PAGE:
[00:13:19] Rayna Neises: I love that because we often do focus on the comfort that he brings and the peace that he brings, which is something that only can come from him, but at the same time, the practicals there as well. And like you said so many times, I think we’re so in the thick of it all that to actually think about asking him and listening then once you ask to find those solutions can be really difficult and it is beautiful to be able to hold that space and really, ask with anticipation of an answer and then see him come through like that. That’s amazing. I love that story. Yes. And that opportunity to be in that place with people is such a blessing. So yes, I love that you do that and, and are able to, to do that regularly with caregivers.
[00:14:06] Suzi Colthurst: Yeah, it’s been such a blessing. It wasn’t something I anticipated doing. I, I felt like God was leading me to do this. I’m like, God, I’ve never let a prayer ministry. I’ve never mm-hmm. , I don’t have formal training and, you know, you, you do the Moses thing where , you know, oh, I can’t talk, or, whatever, when, when you’re called to do something. But I was obedient and I have been thoroughly blessed since I stepped into to doing that. Just to see the blessing that he wants to. through me for his people that, that he loves.
[00:14:37] Even coming into this space and, and helping those who have a loved one with dementia. I sort of fought it. I, I did it for, for years in home health as, as, as a speech therapist. And I didn’t love it. And what I found out when I knew that this was something that I could do, but I wasn’t sure if it was something I wanted to do. Mm-hmm. and I’m like, Lord, you know that hope is a core quality of mine and it’s really hard with dementia to have hope.
[00:15:08] Mm-hmm. , and then I felt like he was saying back to me, but that’s what I want you to bring. And I’m like, okay, if there is a way to bring hope into this hopeless situation, I’m in. and now I have just become passionate. I’m finding that, I’m finding, you know, just this week somebody said, you brought me peace, you brought me hope. And that makes it all worth it for me because I didn’t want to do that. But now, it’s all I wanna do because it’s so fulfilling. And he has given me this big heart and this big compassassion to love these caregivers. And you know,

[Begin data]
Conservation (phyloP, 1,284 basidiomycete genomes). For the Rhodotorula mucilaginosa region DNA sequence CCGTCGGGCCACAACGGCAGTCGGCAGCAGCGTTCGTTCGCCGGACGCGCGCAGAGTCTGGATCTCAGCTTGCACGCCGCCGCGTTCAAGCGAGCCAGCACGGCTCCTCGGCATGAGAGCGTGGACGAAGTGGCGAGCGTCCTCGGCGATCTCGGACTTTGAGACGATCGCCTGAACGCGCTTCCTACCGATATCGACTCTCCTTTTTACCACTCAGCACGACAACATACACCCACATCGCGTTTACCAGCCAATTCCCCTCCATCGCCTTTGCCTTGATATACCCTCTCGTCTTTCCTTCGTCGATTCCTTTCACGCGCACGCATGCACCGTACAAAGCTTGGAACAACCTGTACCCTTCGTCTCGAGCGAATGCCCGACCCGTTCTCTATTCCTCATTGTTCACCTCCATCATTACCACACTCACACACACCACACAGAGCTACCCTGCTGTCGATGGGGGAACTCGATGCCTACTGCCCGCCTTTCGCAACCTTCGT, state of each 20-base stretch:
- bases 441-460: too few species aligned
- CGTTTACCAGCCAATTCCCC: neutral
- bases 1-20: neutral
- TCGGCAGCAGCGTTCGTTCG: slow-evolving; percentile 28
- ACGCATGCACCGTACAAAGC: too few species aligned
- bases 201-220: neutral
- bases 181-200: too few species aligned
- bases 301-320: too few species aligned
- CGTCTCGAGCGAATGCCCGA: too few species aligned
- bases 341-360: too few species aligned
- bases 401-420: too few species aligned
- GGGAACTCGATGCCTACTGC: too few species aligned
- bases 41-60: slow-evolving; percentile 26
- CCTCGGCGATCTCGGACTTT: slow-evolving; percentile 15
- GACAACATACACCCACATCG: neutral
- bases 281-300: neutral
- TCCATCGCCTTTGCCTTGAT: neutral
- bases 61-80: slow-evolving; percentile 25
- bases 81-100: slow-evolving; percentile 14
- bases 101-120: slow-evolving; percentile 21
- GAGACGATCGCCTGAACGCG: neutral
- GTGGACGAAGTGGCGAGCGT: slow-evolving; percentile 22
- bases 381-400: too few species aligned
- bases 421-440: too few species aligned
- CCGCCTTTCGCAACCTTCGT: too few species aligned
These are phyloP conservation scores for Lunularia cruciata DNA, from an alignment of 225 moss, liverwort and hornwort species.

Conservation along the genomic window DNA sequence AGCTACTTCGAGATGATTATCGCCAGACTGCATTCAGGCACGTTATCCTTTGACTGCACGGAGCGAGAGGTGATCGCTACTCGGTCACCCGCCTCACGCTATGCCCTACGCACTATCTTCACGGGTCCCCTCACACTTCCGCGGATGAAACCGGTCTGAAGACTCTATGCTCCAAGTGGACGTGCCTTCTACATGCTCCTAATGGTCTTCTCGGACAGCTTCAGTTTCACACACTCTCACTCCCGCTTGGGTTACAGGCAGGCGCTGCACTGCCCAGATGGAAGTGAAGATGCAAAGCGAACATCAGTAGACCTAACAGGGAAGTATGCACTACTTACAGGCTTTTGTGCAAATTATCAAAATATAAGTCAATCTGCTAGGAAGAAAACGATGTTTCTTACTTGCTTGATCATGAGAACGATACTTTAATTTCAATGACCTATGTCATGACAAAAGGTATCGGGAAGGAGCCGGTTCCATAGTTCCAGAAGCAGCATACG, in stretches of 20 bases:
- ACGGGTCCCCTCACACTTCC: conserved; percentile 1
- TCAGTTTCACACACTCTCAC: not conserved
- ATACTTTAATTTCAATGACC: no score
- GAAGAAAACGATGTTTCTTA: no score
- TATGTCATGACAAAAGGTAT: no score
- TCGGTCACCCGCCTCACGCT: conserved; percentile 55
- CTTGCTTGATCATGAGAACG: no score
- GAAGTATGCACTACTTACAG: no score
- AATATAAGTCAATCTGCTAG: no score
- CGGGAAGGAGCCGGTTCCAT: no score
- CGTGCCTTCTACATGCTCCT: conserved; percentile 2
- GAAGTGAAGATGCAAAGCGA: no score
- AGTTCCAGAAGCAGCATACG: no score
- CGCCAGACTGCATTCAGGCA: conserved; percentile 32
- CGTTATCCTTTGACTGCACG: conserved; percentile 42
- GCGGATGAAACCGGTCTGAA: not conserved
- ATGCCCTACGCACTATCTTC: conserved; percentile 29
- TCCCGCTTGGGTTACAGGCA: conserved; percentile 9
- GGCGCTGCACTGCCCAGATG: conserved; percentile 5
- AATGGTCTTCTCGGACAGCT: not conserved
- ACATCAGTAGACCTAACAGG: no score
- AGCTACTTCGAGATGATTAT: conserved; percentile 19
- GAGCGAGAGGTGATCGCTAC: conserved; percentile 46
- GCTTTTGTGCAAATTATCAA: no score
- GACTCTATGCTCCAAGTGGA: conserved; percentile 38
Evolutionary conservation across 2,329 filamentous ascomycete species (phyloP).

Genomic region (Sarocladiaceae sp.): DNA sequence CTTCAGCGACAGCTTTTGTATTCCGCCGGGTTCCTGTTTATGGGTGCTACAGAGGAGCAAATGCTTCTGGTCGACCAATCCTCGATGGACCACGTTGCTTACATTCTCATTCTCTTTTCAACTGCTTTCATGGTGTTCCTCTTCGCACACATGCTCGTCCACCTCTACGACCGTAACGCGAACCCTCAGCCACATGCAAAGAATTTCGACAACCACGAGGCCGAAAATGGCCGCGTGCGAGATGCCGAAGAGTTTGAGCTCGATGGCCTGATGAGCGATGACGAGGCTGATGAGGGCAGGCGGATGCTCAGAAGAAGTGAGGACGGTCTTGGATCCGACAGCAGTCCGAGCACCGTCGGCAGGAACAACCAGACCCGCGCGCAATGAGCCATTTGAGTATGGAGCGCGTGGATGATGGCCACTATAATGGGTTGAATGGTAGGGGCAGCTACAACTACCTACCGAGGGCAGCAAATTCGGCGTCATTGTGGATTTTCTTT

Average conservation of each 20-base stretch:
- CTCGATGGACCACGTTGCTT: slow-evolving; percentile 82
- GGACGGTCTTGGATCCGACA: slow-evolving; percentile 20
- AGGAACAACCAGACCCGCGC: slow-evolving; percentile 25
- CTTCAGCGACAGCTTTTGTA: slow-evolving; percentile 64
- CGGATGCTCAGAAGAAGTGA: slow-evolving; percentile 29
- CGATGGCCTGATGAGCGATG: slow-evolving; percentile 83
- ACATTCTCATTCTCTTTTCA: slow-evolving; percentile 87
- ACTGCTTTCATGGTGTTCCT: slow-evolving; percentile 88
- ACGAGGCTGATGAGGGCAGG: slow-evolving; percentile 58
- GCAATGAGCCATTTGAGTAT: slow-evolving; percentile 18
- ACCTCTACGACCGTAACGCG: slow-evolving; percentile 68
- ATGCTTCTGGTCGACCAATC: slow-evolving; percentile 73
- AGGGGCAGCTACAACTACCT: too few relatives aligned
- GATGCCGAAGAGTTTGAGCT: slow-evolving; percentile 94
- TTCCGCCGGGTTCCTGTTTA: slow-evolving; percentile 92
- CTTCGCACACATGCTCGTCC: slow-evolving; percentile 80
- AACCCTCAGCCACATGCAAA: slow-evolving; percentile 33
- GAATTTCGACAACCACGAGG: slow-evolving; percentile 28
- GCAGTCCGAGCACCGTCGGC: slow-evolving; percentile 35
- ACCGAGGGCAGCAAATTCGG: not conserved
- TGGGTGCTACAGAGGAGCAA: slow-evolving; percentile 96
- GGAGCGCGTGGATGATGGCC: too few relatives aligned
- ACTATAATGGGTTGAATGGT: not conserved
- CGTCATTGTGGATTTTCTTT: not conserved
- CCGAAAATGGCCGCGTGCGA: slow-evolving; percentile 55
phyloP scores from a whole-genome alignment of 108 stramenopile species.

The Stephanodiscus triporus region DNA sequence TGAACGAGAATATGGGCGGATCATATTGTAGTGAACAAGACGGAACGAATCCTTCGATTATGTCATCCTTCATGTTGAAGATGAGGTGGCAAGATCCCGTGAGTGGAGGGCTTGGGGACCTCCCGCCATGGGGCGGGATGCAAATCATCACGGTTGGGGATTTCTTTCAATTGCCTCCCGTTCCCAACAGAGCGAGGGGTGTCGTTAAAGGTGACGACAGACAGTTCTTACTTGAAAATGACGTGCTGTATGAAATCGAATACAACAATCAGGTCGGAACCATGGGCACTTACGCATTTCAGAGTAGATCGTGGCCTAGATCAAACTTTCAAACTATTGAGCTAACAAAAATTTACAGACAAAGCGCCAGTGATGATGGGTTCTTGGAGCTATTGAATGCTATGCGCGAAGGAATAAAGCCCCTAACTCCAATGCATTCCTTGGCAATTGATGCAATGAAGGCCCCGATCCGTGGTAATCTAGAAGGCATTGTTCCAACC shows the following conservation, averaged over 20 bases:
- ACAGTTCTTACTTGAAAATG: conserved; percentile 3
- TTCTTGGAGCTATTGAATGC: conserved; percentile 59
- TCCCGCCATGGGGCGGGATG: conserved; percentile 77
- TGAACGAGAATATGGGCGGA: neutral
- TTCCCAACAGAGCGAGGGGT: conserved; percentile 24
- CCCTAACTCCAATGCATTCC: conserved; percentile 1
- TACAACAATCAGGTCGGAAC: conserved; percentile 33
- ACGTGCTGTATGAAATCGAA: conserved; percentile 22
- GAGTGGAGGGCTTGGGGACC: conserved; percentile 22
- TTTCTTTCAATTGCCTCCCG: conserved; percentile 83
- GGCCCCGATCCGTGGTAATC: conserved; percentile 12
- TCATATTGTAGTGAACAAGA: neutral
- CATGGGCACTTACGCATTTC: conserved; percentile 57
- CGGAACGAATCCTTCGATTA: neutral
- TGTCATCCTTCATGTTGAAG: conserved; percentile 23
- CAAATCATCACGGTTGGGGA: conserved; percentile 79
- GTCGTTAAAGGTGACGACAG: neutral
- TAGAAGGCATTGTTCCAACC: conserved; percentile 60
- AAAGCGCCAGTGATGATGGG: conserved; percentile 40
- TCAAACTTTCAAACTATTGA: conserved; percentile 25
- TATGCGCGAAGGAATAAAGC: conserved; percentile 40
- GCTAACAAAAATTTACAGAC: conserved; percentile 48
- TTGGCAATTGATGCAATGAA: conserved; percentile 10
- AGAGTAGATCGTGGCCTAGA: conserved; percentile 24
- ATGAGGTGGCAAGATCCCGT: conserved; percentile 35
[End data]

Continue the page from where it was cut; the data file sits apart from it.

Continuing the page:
[00:15:46] Rayna Neises: I think for me, I’ve been talking here on the podcast for years about hope and one of the shifts that I’ve made in this is just really getting to the detail of the true hope only comes from Him. There’s hope in other ways, but it’s not right the true hope. And that truly for us to offer hope, we have to offer the hope that comes through him because this isn’t a happy ending. . Right. Honestly, we’re all gonna die, you know? But when we’re caregiving for somebody that we love so much, I say all the time on the podcast, we’re walking them home.
[00:16:22] And it’s hard because that’s not really what we wanna do, but it is the reality of what we’re doing. Right. And by offering you hope in knowing that you’re walking them home, I mean that’s wonderful. And so, yes. You know, really being present with them while you walk them home.
[00:16:40] And I always say and bury them with no regrets, and then have a life to walk back into because that is so important that we understand that our life is gonna go on once theirs is over, and that we have to make sure that we have been able to honor and give them the dignity that they need through the journey. But at the same time, we haven’t given all of ourselves away to a point that there’s nothing left when they’re gone.
[00:17:06] Yes. Cause sadly, I don’t see that
[00:17:08] Suzi Colthurst: too. Yes. You don’t have to, you can honor them without dishonoring yourself.
[00:17:13] Rayna Neises: That’s right. Yep.
[00:17:14] Suzi Colthurst: And I think that that’s super important to know that at the end of your caregiving journey, you will be a different person. And it is your choice whether that different person is angry and bitter and, all of those things. Or, or strong and hope-filled and faithful and peace filled, those things. The, the kingdom is righteousness, peace and joy and hope, and those, things are inside. Regardless of the circumstances.
[00:17:41] Rayna Neises: Definitely. It is something you have to be intentional about. Yes. It isn’t natural. Yes. To walk through this really difficult journey of walking them home and, end up with those things which are his fruits.